After these breakthroughs on rice and Arabidopsis, lots of CEBiP and CERK1 analogs have been reported from other plants including tomato and maize (Tanaka et al., 2010; Fliegmann et al., 2011; Gust et al., 2012; Zeng et al., 2012; Lee et al., 2014) suggesting that the CTOS recognition is universal in both monocotyledons and dicotyledons. These results rapidly expand the knowledge of CERK1 downstream signal transduction. Several important signal nodes like Rac1, PBL27, LIK1, and RLCK176 have been identified recently (Ao et al., 2014; Le et al., 2014; Shinya et al., 2014). A representative pathway is: OsRacGEF1 phosphorylation dependent with OsCERK1 leads to the activation of the small GTPase OsRac1; OsRac1 activates the MAPK pathway through MKK4 and OsMPK3/6; the activated OsMPK3/6 inspires the downstream transcription factors (Akamatsu et al., 2013). Based on these excellent research, the model of CTOS recognition and signal transduction on arabodiposis or rice is basically clear (Sánchez-Vallet et al., 2014; Shinya et al., 2015). Besides the LysM domain containing-Chitin and CTOS binding protein, plant derived 6-Cys hevein-like peptides could bind with chitin and CTOS (Kini et al., 2015). The biological effect of these hevein-like peptides needs further researches.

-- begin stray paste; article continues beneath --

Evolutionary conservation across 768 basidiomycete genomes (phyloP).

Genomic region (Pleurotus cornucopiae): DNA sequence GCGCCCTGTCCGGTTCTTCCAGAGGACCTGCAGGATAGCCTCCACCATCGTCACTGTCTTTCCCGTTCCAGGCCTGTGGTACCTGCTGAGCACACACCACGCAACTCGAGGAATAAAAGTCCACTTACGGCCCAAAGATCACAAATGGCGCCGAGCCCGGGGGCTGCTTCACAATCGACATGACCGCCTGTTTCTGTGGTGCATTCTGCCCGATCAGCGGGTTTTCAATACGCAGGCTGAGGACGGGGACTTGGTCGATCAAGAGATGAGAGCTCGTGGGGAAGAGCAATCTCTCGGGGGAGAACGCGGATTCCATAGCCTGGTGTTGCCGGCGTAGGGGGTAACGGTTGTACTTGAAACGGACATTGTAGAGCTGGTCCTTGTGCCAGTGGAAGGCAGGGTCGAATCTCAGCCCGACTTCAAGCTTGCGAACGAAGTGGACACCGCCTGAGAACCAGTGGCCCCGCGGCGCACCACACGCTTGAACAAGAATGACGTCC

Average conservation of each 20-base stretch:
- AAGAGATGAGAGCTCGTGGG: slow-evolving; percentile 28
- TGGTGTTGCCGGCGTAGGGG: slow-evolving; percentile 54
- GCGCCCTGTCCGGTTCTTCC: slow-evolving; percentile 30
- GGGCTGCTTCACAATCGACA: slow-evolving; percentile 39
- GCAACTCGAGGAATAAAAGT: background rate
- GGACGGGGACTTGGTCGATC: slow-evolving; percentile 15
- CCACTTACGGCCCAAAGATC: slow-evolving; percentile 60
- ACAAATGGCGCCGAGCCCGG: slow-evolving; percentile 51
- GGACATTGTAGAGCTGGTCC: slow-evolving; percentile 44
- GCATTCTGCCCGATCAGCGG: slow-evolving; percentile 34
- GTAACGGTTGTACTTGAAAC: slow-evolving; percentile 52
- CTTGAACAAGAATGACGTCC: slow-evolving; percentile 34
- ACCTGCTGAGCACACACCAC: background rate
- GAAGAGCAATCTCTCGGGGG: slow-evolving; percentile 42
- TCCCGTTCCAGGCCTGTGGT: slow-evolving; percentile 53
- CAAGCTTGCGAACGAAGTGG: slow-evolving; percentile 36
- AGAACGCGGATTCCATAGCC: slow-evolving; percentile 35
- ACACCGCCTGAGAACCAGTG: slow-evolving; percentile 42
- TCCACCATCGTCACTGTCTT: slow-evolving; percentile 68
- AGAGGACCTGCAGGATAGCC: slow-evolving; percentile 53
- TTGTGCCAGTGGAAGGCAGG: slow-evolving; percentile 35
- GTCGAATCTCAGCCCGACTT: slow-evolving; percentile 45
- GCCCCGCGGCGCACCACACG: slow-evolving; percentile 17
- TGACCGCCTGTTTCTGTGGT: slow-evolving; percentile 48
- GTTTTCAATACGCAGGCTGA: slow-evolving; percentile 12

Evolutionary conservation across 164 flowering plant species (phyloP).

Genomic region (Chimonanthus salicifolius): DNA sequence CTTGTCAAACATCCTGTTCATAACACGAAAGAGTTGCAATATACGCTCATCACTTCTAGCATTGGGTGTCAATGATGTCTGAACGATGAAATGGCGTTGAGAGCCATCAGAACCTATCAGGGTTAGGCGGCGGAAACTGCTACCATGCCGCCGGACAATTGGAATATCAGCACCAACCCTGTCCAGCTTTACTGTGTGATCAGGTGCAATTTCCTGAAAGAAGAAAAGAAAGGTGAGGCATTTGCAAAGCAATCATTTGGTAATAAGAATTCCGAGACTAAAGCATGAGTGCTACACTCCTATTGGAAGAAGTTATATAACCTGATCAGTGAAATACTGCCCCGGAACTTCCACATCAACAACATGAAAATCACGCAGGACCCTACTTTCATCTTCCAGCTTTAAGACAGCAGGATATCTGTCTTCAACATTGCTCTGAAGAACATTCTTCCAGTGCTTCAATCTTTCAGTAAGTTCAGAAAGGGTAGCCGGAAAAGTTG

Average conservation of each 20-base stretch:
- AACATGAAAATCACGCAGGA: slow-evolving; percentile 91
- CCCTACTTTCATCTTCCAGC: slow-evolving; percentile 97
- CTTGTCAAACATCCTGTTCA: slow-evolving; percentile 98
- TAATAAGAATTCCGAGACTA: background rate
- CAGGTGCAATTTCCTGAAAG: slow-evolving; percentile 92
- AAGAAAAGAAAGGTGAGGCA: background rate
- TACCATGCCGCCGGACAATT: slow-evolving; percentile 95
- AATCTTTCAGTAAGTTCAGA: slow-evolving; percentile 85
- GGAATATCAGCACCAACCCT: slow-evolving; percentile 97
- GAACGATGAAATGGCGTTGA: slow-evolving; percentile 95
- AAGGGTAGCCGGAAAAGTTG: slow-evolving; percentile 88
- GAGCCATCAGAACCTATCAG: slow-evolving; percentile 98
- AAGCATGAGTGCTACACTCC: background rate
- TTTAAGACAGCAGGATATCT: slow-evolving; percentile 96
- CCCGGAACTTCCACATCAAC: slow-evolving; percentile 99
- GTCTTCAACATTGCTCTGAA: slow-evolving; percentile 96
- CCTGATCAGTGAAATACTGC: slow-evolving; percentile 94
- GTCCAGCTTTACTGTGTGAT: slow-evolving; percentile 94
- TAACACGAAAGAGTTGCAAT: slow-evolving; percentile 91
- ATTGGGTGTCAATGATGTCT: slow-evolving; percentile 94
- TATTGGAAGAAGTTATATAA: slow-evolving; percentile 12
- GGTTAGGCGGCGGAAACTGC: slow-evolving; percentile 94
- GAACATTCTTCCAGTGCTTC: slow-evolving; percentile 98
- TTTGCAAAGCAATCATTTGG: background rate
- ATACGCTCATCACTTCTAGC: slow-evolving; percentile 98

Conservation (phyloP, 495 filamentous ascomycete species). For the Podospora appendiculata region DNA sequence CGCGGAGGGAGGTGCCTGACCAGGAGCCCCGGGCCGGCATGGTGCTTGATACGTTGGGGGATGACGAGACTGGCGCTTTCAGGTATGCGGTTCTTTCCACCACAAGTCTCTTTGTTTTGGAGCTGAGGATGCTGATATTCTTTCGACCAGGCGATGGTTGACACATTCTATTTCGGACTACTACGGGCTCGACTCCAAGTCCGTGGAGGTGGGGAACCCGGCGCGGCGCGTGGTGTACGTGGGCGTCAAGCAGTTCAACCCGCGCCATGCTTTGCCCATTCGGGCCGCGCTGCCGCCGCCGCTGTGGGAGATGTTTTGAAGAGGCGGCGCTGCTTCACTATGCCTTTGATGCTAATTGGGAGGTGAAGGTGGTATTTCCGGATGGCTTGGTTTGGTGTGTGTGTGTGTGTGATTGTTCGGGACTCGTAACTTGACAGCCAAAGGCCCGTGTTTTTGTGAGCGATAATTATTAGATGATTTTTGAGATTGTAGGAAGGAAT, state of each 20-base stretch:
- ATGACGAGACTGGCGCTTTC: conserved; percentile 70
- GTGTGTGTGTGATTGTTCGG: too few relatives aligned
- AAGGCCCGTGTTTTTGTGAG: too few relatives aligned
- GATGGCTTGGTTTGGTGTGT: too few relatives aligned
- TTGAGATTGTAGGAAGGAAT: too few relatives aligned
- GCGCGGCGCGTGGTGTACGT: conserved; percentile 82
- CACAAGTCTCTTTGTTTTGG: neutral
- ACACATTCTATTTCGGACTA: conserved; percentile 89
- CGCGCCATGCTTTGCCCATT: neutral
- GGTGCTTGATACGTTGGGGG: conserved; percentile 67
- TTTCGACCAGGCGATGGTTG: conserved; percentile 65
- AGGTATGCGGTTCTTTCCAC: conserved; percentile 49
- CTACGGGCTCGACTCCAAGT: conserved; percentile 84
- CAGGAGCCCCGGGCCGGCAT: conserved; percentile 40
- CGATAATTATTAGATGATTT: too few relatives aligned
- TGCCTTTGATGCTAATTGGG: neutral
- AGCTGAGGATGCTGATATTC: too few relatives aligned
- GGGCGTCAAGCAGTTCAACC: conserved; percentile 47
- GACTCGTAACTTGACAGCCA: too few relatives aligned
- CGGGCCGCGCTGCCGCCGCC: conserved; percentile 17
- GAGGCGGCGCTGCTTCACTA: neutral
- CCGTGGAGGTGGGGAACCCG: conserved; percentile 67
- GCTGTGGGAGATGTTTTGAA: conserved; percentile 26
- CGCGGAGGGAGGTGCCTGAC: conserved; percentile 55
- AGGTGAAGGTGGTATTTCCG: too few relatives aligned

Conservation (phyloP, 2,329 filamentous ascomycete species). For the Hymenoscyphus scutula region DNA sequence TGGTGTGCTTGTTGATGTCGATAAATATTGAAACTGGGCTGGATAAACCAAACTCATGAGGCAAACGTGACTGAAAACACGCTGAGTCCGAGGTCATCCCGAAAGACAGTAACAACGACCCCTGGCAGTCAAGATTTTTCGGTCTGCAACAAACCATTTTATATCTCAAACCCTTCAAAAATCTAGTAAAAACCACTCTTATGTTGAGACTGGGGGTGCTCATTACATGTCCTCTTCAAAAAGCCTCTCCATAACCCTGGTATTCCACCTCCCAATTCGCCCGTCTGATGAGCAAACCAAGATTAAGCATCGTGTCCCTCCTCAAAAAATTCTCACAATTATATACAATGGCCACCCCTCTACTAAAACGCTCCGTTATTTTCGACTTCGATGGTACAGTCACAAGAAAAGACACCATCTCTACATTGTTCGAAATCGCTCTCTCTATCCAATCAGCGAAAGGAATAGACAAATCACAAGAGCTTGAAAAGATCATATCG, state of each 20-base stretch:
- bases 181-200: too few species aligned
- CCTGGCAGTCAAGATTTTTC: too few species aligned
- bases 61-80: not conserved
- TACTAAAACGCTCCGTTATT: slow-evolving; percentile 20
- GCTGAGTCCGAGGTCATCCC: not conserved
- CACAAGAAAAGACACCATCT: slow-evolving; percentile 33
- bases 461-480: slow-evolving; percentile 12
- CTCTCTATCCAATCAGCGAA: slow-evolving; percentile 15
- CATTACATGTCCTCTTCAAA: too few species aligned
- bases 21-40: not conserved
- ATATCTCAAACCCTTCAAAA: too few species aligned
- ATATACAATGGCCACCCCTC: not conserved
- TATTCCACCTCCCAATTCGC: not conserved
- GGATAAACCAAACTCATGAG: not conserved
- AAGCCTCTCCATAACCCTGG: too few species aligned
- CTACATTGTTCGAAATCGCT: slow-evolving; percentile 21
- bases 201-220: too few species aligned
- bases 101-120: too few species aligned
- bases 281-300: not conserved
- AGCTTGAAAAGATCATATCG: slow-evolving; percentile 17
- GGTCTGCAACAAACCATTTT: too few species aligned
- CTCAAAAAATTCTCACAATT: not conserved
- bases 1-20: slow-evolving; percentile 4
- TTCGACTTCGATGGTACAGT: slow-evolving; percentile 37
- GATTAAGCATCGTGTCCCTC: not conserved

However, the research on CSOS recognition is severely lagged behind that of CTOS and reports on the binding proteins of CSOS are very limited. The only reported CSOS binding protein in plants was purified by chitosan affinity chromatography from cultured cells of Rubus (Liénart et al., 1991). Specific binding of CSOS with high affinity to strawberry, tobacco, and rapeseed has been revealed in our lab by using the fluorescent labeling method (Yin and Du, 2009). Concentration and time dependent manner was also observed in these experiments (Guo et al., 2012; Yin et al., 2013). Two CSOS binding proteins have been identified in tobacco and Arabidopsis plasma membrane by affinity chromatography method (Yin et al., 2009). The protein from tobacco is 75 kD, which is similar to the reported chitin oligosaccharides receptor CERK1 with transmembrane and intracellular domains. The structural and functional characteristics of this protein should be further studied to determine if this protein is a receptor. The protein from the Arabidopsis is quite small (12 kD), suggesting that it may not be a receptor.
Another point of view proposes that CSOS has no specific receptors in plants. The evidence is that in former CTOS binding work, CSOS was usually used as an inhibitor and showed no binding ability to CERK1 and CEBiP (Kaku et al., 2006; Miya et al., 2007). The cationic property of CSOS was considered as the primary reason for the binding of CSOS with plant plasma membrane. However, in our experiment, another oligomeric cationic material poly-L-lysine (MW 500–2000 D) cannot inhibit the binding of CSOS to rapeseed membrane, which suggests the binding is not only dependent on the cationic property (Yin et al., 2013). However, it is still uncertain if there are other proteins besides CERK1 that can bind with CSOS.